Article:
Glued to Their Phones? Study Says Children Still Watch TV More Than Anything

By Bill Andrews | February 19, 2019 2:17 pm
child watching tv

(Credit: Tatyana Korotun/Shutterstock)

As technology advances, so do our fears about it. Socrates himself didn’t care for the new advancement of writing. And my parents were always on me to watch less TV.

Yet now as a parent, I’m always trying to limit how much screentime my 3-year-old spends with a phone or tablet. After all, everyone knows little kids are drawn to those portable devices like moths to a touch-sensitive flame, right?

Not so fast, suggests a study this week in JAMA Pediatrics. Despite that perception, TV consumption is still far greater among children than any other kind of screen usage. Researchers say that any concerns about keeping kids active and their brains properly developing will have to focus more on TV than mobile devices.

Keen on Screens

The study, by two Florida International University researchers, compared screen time use among kids under 6 in 1997 (before the onslaught of cell phones and tablets) and in 2014. For their raw numbers, they turned to existing diary data from the Child Development Supplement of the Panel Study of Income Dynamics — a much more accurate gauge of time usage than the more common parental surveys, which can take place long after the fact.

The researchers tabulated how many hours 1,327 kids spent in front of a screen in 1997, defined as “watching television programs or videotapes, plus time spent on electronic video games and home computer-related activities.” They then compared the findings with those from 443 kids in 2014 — only by now, “screen time activities included the use of television, videotapes, digital video disc, game devices, computer, cell phone, smartphone, tablet, electronic reader, and children’s learning devices.” Quite a longer list!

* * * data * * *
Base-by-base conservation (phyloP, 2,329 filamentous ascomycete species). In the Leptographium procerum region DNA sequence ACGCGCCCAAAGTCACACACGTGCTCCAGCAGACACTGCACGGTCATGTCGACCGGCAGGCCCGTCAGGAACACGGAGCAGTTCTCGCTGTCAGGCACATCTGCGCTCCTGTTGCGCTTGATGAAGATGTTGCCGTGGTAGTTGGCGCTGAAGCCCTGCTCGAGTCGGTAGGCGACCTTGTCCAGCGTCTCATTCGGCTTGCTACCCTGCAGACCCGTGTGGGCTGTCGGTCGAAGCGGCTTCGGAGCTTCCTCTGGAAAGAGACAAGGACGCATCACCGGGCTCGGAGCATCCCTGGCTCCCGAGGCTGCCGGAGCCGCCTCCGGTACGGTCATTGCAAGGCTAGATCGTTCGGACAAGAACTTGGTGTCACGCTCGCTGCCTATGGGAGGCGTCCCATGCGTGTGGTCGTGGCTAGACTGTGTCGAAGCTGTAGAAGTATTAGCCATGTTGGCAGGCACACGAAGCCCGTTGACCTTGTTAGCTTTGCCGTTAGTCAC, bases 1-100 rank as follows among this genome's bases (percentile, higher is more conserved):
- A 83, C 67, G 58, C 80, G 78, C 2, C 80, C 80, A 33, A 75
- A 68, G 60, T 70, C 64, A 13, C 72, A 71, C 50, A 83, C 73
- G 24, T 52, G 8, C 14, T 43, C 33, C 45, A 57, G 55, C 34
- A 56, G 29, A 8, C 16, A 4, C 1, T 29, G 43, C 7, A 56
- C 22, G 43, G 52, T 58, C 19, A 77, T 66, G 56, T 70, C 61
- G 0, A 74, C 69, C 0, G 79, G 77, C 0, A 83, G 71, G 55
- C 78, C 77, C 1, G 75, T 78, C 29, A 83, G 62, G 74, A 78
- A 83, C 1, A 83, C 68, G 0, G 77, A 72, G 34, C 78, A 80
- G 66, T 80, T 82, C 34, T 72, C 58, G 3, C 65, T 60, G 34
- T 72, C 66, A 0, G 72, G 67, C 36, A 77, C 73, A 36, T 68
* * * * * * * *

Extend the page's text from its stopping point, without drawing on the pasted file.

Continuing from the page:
As Socrates would expect, things are worse now: Among kids 2 and under, screen time more than doubled, from about 1.32 hours a day to about 3.05. But, somewhat unexpectedly, the portion of that time devoted to TV-type screens shot up too, from 43 percent in 1997 to 86 percent in 2014. Older kids, 3 to 5 years old, spend about the same amount of time watching screens then as now, but again, TV made up a much larger percentage of it: just 48 percent of total screen time in 1997, but 78 percent in 2014.

The Same Old TV Show

The study also compared screen time to different demographic data, such as education and income levels, and found typical correlations there. (Higher income households were more likely to have less screen time, for example.)

But overall, the study stayed focused on the counterintuitive TV-related findings: Despite the prevalence (and handwringing over) smartphones and tablets, kids are actually watching more TV than ever. The authors leave it for others to study possible links between such screen time and possible negative outcomes; they just wanted to make sure people know to keep TV in the mix. “As stakeholders warn against an over-reliance on mobile devices,” they write, “they should be mindful that young children spend most of their screen time watching television.”

Too much TV: It’s a story as stale as an old rerun, but apparently kids aren’t ready to change the channel just yet.

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